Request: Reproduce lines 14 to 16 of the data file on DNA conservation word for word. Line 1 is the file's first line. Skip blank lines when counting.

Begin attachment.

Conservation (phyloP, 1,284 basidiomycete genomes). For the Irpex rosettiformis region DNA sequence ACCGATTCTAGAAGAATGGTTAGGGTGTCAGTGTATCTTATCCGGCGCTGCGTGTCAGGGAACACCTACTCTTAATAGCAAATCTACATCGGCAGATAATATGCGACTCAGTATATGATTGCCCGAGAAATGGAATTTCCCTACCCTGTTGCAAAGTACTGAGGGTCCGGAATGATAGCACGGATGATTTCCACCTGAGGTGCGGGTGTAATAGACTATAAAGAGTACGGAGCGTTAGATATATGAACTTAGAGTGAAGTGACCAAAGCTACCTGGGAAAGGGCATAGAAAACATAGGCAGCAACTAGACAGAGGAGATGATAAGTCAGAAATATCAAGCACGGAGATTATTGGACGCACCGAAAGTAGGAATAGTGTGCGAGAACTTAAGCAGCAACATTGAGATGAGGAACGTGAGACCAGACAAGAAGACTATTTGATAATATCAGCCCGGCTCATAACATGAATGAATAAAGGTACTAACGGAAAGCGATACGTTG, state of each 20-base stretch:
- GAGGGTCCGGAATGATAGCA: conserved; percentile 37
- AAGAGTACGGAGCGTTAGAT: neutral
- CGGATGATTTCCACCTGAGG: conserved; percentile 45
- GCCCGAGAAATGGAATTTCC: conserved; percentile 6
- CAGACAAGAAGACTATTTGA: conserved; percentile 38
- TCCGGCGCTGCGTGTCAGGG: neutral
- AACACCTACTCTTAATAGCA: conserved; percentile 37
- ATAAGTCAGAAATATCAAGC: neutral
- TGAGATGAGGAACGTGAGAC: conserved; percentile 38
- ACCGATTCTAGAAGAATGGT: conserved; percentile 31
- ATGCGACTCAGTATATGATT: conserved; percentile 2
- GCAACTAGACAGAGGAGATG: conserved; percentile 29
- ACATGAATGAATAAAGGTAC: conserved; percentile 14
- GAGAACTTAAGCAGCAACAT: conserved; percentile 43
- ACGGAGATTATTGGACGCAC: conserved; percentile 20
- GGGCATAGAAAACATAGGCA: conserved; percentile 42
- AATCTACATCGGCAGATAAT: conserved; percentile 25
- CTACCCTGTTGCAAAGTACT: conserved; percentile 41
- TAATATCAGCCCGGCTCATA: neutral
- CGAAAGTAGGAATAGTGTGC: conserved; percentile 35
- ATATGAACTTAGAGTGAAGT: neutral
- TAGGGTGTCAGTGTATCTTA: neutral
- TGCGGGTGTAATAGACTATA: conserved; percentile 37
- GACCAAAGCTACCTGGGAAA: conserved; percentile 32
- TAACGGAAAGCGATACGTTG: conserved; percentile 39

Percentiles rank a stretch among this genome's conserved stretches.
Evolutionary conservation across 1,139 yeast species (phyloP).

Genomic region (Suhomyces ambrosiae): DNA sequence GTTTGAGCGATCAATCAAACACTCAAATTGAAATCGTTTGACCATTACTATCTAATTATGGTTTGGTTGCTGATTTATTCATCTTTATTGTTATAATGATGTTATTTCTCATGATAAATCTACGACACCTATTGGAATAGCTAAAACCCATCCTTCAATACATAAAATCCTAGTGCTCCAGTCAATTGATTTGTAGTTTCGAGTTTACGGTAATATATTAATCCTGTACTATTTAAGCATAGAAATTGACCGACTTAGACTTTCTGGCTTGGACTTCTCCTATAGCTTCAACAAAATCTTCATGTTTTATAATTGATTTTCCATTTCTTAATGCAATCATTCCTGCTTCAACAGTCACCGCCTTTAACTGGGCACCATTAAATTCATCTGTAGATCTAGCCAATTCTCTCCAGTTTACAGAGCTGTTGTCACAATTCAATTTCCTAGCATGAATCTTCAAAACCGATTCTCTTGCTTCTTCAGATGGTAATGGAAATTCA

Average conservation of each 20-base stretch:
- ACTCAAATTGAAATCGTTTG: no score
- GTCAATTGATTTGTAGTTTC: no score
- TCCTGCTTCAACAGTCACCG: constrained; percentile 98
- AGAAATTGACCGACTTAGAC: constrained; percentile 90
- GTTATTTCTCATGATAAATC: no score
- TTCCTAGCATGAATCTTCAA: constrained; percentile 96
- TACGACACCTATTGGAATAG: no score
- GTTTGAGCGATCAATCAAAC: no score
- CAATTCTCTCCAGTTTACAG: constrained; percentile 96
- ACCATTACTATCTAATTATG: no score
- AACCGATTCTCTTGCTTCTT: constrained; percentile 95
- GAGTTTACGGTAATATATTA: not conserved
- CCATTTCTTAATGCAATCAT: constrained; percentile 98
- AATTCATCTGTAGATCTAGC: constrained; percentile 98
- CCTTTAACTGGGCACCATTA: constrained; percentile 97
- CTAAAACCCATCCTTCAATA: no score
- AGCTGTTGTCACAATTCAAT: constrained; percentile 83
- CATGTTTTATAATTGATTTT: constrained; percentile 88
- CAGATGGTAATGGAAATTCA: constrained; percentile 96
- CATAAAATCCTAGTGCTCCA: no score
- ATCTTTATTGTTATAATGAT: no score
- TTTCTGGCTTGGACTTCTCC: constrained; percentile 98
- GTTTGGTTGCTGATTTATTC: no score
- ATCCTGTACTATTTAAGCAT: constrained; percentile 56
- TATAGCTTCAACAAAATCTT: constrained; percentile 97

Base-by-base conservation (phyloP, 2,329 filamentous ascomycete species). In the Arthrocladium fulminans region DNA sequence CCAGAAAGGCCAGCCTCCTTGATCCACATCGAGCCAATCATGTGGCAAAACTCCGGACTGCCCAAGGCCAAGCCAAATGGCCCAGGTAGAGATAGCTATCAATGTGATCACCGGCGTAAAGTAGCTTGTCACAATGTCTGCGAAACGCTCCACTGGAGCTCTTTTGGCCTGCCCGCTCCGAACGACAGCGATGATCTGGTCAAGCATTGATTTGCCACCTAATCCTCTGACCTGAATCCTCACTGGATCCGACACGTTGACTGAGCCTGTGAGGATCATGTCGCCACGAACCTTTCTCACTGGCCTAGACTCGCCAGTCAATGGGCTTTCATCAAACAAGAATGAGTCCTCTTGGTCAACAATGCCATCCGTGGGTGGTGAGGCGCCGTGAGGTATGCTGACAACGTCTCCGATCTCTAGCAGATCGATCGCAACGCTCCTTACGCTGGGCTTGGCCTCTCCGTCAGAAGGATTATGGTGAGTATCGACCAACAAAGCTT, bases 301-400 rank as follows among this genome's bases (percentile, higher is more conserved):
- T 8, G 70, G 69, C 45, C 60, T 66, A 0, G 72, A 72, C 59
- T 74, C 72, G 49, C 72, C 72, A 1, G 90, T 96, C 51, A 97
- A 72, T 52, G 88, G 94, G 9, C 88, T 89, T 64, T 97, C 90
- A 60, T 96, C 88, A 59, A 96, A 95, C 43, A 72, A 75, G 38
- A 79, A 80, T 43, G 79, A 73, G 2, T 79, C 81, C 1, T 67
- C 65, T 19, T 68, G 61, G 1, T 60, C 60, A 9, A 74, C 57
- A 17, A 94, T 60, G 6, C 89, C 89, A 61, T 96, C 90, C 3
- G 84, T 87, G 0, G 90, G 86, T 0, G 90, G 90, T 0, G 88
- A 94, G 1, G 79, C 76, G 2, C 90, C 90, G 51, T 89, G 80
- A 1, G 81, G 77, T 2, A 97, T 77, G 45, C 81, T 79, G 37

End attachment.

- ACATGAATGAATAAAGGTAC: conserved; percentile 14
- GAGAACTTAAGCAGCAACAT: conserved; percentile 43
- ACGGAGATTATTGGACGCAC: conserved; percentile 20